Lauren and Mikaela--identical twins living on opposite coasts--blog about the story of life and their adventures in faith.

2.23.2010

Pictures of Praise

A Guest Post by Sarah
We met while still in our mother's wombs (so the story goes), and have been friends ever since. You can find Sarah blogging regularly over at her site, Princess Prints. Enjoy this post and learn a lot--I know I did! (And don't forget to go to yesterday's post and enter our giveaways!)


Service. If I were to ask you what picture just flashed across your mind, what would you say? A black-dressed, ruffled-apron bedecked maid, dusting a grand house? A silver service? Or a loved one who is ‘in the service’? But what picture – of this exact same word – would you see if I were to quote Romans 12:1?

“I beseech you therefore, brethren, by the mercies of God,
that you present your bodies a living sacrifice,
holy, acceptable to God, which is your reasonable service.”

You would probably visualize our great heroes of the faith. Hudson Taylor, David Livingstone, your grandpa, your sister – people who willingly gave up all comforts and security to lead a life of danger and – more often than not – grief and pain. Yes, we view service to God in a very different light from everyday service, but the question presents itself: What is the real difference between the two?

Webster’s dictionary defines service as either the “condition of a slave” or the “employment as a servant.” In the United States, where we know and believe that “all men are created equal,” this “everyday meaning” is used with certain presuppositions. In the first place, we assume that, although the role of inferiority may be assumed for wages or forced by those who exploit their fellow man for personal gain, the server and the one being served are inherently of equal value, importance, and ability. Secondly, we infer that service is for the betterment or benefit of the one being served. While this definition – and the accompanying assumptions – is quite accurate when referring to the service one man gives to another, it presents several misconceptions when trying to wrap our brains around the meaning of “service to God.”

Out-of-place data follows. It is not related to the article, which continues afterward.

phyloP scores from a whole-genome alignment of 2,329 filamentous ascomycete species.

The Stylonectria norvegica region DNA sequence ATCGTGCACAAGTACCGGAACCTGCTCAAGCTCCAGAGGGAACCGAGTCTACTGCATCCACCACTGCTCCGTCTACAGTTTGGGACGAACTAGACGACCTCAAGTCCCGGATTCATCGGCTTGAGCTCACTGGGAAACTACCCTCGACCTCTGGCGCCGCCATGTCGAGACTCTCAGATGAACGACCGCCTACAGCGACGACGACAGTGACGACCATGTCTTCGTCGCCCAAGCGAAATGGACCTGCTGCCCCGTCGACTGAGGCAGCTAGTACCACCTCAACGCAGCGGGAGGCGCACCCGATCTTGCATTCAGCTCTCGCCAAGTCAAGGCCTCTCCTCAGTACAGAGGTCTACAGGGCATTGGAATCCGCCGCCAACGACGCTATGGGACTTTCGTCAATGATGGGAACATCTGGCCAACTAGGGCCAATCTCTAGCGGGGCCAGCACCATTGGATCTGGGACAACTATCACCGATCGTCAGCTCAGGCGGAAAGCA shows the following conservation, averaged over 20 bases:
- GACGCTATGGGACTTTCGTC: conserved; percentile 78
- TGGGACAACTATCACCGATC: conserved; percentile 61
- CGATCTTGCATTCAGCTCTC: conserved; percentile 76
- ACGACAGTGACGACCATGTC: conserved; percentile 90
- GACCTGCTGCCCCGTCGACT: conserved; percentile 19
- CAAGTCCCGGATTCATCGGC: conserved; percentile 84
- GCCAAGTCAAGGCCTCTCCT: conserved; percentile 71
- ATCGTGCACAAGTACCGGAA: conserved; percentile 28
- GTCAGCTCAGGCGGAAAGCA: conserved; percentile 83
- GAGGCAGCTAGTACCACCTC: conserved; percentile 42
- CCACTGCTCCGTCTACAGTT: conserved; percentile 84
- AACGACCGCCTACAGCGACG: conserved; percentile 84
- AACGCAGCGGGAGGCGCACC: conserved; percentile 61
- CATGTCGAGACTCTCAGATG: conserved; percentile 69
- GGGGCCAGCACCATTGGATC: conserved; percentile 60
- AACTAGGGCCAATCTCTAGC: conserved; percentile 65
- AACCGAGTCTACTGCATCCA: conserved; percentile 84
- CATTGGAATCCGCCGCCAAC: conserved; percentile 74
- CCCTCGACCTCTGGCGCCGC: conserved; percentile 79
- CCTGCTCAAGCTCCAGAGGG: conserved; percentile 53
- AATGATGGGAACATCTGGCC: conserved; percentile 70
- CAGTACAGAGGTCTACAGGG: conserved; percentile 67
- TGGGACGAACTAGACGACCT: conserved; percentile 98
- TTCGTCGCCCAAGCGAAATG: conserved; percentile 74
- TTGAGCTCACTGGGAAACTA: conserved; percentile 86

Of course, as Christians, we would not dare to presume that we are on equal footing with the God of the universe – that assumption is quite obviously dismissed when defining godly service. In addition, we know that God needs no help or assistance from us, His creation (Psalm 50:12). But if our service to God is not at all helpful or necessary for Him, what is it for? And what does Paul mean when he speaks of our “reasonable service”? According to Strong’s concordance, the Greek word used for service in Romans 12:1 signifies the “ministrations of God, i.e. worship.”

Yes, worship.
To live for God, to present our bodies as a “living sacrifice”, is the most reasonable and logical way to worship God. All of a sudden, a life of service holds no drudgery. For, to serve God as a slave, while “reasonable” in view of who He is and who we are, usually sparks feelings of being trapped in servitude – it brings to our minds the poor tailors and weavers, farmers and scullery maids of centuries past who were doomed to live, work, and die in the service of aristocracy – servitude which seems unjust because we can do nothing to change it, and have no chance to better ourselves. It is from this mindset that the mentality of the extreme sacrifice and self-denial of those “serving God” is born. Don’t get me wrong, to serve God, to experience the blissful worship of Him by living lives dedicated to Him, does require us to say “no” to many comforts and enjoyments the world has to offer us. But when we compare these passing indulgences to the everlasting joy found in praising and serving – worshiping – the Savior, there should be, there is, no true comparison. It’s like asking a Little if he would rather have a plate of mud, or a thick slice of chocolate cake. “You can only have one or the other,” you say, but he will hardly view going straight for the cake as self-sacrificing, simply because he had to give up the dirt to get it. On the contrary, he will wonder why we even discussed eating such nastiness (even if yesterday, when there was nothing better around, he had mouthfuls of it).

So what is the difference between serving God and serving man? In a word, EVERYTHING! While one requires us to assume a position lower than that which we hold, the other requires us to aspire to the position of service (John 1:27). While one necessitates some sort of reimbursement for the labor given, the other is the rich payment of grace, a privilege granted and joy experienced. That is the difference.

If I were to ask you what picture the word service brought to mind, what would you say? Cleaning house, slavery, or the ‘great, great joy’ of praising an awesome Creator and Savior with every thought, action, and word? What does service mean to you?

1 comment:

  1. Sarah--I couldn't help but comment on your wonderful post. The thought that service is worship is amazing to me, and thought-provoking! I love how you brought it out as the only thing we *can* do! Thanks for writing! (-:

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